NIESR Press Note – NIESR reacts to the latest ONS CPI inflation statistics released today

Published: 18th September 2019

According to figures released this morning by the ONS, consumer price index inflation decreased by 0.4 percentage points on the month to 1.7 per cent in the year to August 2019. Our new analysis of 129,762 locally-collected goods and services prices included in the index this month suggests that the slowing of inflation was widespread across the country, driven by fewer firms increasing prices.

 

Main points

  • Underlying inflation remains unchanged at 1 per cent in the year to August 2019, as measured by the trimmed mean, which excludes 5 per cent of the highest and lowest price changes (figure 1).
  • At the regional level, underlying inflation was highest in the North West at 1.3 per cent and lowest in Wales at 0.7 per cent in the year to August 2019 (table 1).
  • 19.8 per cent of goods and services prices changed in August, implying an average duration of prices of 5 months. 4.8 per cent of prices were reduced due to sales, 4.1 per cent fell for other reasons and 10.9 per cent were increases (figure 2).
  • The historical relationship between current trimmed mean inflation and future CPI inflation implies CPI inflation of 2.1 per cent in the year to August 2020.

 

Jason Lennard, Senior Economist, said: Consumer price inflation was lower than expected at 1.7 per cent in the year to August 2019. Our analysis of 130,000 goods and services included in the basket suggests that fewer firms raised prices than is typical for this time of year. Firms are probably waiting to see beyond 31 October before adjusting prices. The slowing of inflation was widespread, falling in 10 of the 12 regions of the United Kingdom with the biggest drops in Northern Ireland and Wales.”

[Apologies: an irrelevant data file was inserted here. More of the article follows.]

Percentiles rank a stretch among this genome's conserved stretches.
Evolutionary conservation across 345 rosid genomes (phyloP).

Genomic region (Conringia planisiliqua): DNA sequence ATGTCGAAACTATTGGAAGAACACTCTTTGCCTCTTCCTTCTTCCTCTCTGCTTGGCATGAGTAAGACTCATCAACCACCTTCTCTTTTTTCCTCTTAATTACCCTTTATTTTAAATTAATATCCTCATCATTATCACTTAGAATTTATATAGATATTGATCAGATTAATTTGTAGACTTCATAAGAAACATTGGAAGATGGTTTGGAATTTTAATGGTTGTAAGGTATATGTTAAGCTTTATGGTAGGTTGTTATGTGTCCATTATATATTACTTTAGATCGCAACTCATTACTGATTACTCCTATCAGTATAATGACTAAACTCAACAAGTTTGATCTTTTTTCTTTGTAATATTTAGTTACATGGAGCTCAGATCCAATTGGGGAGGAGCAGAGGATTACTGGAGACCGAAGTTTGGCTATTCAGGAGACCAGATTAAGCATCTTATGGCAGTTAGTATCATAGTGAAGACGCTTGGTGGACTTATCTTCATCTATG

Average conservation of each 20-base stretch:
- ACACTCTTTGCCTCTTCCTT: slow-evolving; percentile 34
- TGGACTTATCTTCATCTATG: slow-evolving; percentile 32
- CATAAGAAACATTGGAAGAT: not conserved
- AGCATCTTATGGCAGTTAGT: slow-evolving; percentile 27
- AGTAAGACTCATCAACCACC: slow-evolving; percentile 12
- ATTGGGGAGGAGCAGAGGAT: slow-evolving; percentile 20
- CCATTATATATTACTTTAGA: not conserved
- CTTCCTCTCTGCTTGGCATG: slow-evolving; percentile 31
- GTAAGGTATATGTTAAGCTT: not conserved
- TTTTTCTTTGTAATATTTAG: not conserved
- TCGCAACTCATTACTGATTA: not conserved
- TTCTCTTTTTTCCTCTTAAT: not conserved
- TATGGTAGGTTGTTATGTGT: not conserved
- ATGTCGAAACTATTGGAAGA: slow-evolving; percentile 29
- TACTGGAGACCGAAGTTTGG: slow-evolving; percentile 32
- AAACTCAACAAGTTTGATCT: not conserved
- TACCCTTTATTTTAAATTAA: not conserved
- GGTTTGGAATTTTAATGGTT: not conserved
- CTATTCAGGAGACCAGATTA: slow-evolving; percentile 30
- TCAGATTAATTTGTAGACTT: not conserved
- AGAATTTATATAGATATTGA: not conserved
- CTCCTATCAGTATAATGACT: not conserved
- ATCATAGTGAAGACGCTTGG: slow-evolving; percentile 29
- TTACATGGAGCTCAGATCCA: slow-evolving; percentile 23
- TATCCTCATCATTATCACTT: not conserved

This analysis builds on the work presented in the National Institute Economic Review, which constructs a measure of trimmed mean inflation based on the goods and services prices that underlie the consumer price index.

 

Our next analysis of consumer prices will be published on 16 October.

 

                          

Figure 1. Inflation: CPI and trimmed mean

Note: Our measure of trimmed mean inflation excludes 5 per cent of the highest and lowest price changes. The level of trimmed mean inflation is typically lower than CPI inflation due to differences in how the largest price changes are treated and to how the prices are weighted.

 

Figure 2. Decomposing price changes: Decreases due to sales, decreases due to other reasons and increases

Table 1. Regional trimmed mean inflation (per cent)

 

2018

2019

Region

Aug

Sep

Oct

Nov

Dec

Jan

Feb

Mar

Apr

May

Jun

Jul

Aug

London

1.4

1.2

1.0

1.0

1.0

0.9

1.1

1.0

0.7

1.1

1.2

1.1

1.1

South East

0.9

0.8

0.7

0.5

0.4

0.6

0.8

0.5

0.4

0.7

1.0

0.9

0.8

South West

1.3

0.8

0.4

0.4

0.5

0.6

0.7

0.7

0.4

0.7

0.9

1.0

0.8

East Anglia

1.0

0.9

0.7

0.7

0.7

0.8

0.8

0.8

0.5

0.7

1.0

1.1

1.0

East Midlands

1.2

1.0

0.9

0.8

0.8

0.8

0.8

0.7

0.5

0.7

1.0

1.0

0.9

West Midlands

1.3

1.1

0.7

0.6

0.8

0.6

0.7

0.7

0.2

0.7

0.8

1.0

1.0

Yorkshire and the Humber

0.5

0.4

0.5

0.4

0.5

0.4

0.6

0.6

0.3

0.7

1.3

1.1

1.0

North West

0.8

1.0

0.6

0.6

0.6

0.8

0.9

0.9

0.6

0.8

1.1

1.1

1.3

North

1.0

1.0

0.6

0.7

0.8

0.8

0.7

0.8

0.4

0.9

1.2

1.4

1.2

Wales

1.2

1.0

0.8

0.7

0.8

0.9

0.6

0.7

0.6

0.9

1.0

1.0

0.7

Scotland

1.1

1.0

0.8

0.8

0.8

0.9

0.8

0.7

0.4

0.7

0.9

0.9

0.8

Northern Ireland

0.9

0.8

0.3

0.6

0.7

0.8

0.9

0.7

0.4

1.0

1.0

1.3

1.0

United Kingdom

1.0

0.9

0.7

0.6

0.7

0.7

0.8

0.7

0.5

0.8

1.0

1.0

1.0

Note: Our measure of trimmed mean inflation excludes 5 per cent of the highest and lowest price changes. The level of trimmed mean inflation is typically lower than CPI inflation due to differences in how the largest price changes are treated and to how the prices are weighted.

ENDS

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